Did you ever ask yourself how to make wine from grapes? Notwithstanding all the complications surrounding the winemaking method, the wine is more or less just fermented grape juice. The primary winemaking process is a much simple one.

How to Make Wine From Grapes how to make wine from grapes

So let’s start to think about how to make wine from grapes. Like first, the grapes should be harvested from the vineyard.  When to do this? The time of harvest depends on the variety of grapes, the region being grown and the way of wine being produced.  However harvest usually occurs between February and April in the southern hemisphere and among August and October in the Northern Hemisphere. Harvest period is often referred to as the crush.  The winemaker determines the optimal moment to harvest the vineyard. Based on the ripeness of the grape assuring the necessary levels of acid, tannin and sugar.  Unsuitable weather can also impact the time of harvest. Threats such as excessive heat or frost may force a harvest earlier than would otherwise be desired. Leaving the grapes less time to mature on the vine.

Traditional or Modern Harvesting

Some wineries continue to use the traditional harvesting method. This means that the harvesting has been done by hand. The main benefit of hand picking is that it enables the choice of only the best grapes. Grapes which are delicate can be discarded, and grapes that are not yet ripe can be left on the vine to grow to maturity. When I’m thinking about how to make wine from grapes, I don’t think about mechanization during the harvesting because I have the too small amount of grapes. I can do this manually with the help of friends.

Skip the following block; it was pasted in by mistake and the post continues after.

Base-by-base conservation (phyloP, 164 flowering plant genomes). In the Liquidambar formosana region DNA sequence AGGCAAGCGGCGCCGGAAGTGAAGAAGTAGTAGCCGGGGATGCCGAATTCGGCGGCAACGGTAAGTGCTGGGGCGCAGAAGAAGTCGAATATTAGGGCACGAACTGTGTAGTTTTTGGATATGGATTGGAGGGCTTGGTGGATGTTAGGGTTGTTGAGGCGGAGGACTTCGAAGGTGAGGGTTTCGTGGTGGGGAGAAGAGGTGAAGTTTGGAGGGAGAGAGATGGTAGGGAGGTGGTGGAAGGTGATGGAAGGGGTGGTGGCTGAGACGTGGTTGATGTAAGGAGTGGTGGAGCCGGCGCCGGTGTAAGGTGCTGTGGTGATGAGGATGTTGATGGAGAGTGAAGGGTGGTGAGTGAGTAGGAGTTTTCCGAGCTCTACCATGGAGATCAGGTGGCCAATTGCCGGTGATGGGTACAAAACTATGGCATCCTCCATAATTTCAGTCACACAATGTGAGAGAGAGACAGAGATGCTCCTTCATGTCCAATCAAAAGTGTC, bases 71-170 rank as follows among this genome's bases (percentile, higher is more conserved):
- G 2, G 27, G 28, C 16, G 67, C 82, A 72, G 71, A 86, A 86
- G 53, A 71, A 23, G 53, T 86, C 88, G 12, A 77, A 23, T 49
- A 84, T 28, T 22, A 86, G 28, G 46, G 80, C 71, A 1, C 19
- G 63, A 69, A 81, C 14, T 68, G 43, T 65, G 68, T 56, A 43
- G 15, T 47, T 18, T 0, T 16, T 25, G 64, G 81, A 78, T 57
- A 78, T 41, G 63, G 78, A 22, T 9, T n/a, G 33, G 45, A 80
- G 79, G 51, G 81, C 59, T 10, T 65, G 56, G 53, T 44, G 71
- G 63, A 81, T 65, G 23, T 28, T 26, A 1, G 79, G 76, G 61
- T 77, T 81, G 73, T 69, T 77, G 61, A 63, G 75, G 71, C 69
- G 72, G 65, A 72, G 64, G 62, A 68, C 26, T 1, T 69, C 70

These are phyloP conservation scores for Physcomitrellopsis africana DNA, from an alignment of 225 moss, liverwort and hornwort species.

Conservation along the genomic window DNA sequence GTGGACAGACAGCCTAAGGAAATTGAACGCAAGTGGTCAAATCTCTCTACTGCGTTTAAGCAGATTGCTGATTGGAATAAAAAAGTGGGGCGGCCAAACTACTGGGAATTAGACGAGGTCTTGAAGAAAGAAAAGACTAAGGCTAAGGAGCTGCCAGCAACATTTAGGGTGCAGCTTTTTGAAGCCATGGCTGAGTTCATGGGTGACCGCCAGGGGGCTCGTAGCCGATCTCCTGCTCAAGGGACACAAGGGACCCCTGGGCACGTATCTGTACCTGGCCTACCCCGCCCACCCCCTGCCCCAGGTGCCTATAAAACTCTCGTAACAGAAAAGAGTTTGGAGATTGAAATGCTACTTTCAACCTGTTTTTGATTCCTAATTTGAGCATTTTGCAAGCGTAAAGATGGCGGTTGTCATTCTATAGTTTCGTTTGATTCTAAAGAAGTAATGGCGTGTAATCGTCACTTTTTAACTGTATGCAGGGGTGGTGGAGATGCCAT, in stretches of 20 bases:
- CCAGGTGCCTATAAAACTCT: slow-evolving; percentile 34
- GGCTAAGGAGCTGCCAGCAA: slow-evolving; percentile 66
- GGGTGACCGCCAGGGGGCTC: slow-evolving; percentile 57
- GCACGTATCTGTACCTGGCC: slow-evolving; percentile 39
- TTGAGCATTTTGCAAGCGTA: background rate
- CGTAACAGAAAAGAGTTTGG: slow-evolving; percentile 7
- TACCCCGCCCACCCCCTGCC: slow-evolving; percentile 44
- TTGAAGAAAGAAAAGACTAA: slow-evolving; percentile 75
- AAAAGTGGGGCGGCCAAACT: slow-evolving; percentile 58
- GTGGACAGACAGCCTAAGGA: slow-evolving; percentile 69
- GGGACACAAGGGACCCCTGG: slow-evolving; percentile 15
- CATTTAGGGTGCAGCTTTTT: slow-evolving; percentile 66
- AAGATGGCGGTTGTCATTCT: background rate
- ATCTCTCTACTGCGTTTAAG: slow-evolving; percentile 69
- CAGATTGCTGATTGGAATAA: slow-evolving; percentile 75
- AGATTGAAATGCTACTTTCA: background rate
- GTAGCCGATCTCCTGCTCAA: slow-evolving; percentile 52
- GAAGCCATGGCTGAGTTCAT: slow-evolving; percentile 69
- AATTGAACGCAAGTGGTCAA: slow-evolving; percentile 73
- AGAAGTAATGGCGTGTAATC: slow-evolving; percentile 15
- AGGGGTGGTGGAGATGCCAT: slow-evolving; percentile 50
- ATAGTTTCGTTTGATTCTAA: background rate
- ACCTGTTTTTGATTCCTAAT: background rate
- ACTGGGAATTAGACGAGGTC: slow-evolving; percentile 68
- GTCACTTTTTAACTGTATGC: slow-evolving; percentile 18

However mechanical harvesters were launched in the 1960s, and they’re used in the most modernized vineyards. These machines are considerably extra effective harvesting up to 200 tons of grapes per day versus the one ton that an individual picker could harvest.

Crushing

After the grapes are harvested, the first step is crushing them. The grapes are put into a mechanical crusher which gently squeezes the grapes to break the skins and release the juice. The resulting mixture is called the must. Some very small wineries may still crush grapes by trampling them barefoot or using a small hand wielded crusher. But nearly all large-scale wineries have moved to mechanical methods. And the old-fashioned grape stomp is now mostly reserved for entertainment value at wine festivals.

Fermentation

Next comes the fermentation. Fermentation happens when yeast comes into touch with the grape juices and gradually converts the grape sugar into alcohol. Used to exist naturally on the grapes. So only leaving the must to sit undisturbed would likely result in some level of spontaneous fermentation. However, most modern winemakers use cultured yeasts as well to give them more right control over the fermentation process. Fermentation can run between a few days to a few months.  When this process is complete, you have wine.

Maturing

The wines are typically allowed to then rest for a period before drinking. That’s known as finishing the wines or maturing. Of course, this is an immensely simplified explanation of the winemaking method, and winemakers use several different ways to produce the wine they want. For example, some wines are barrel fermented which only means they are provided to ferment inside oak barrels. Standard wines are fermented in stainless steel barrels. Oak barrels will combine an oaky character to the wine as well as impact the color and texture. Stainless steel, on the other hand, is supposed to be neutral and will not add anything more what the grapes previously bring to the wine.

Maturing in Oak

You may also know the wines that are barrel aged. These wines are first fermented in stainless steel tanks and then left to mature in oak barrels. The character and flavor of the final wine can be affected by so many matters including the specific type and age of oak barrels used the temperature of the wine during fermentation and how long the wine is allowed to mature. Depending on the winemaker’s preferences the whole winemaking process can take time. Without exaggeration, I can say that it can last anywhere from a few months to a few years.

Find out more about how to make wine from grapes here.

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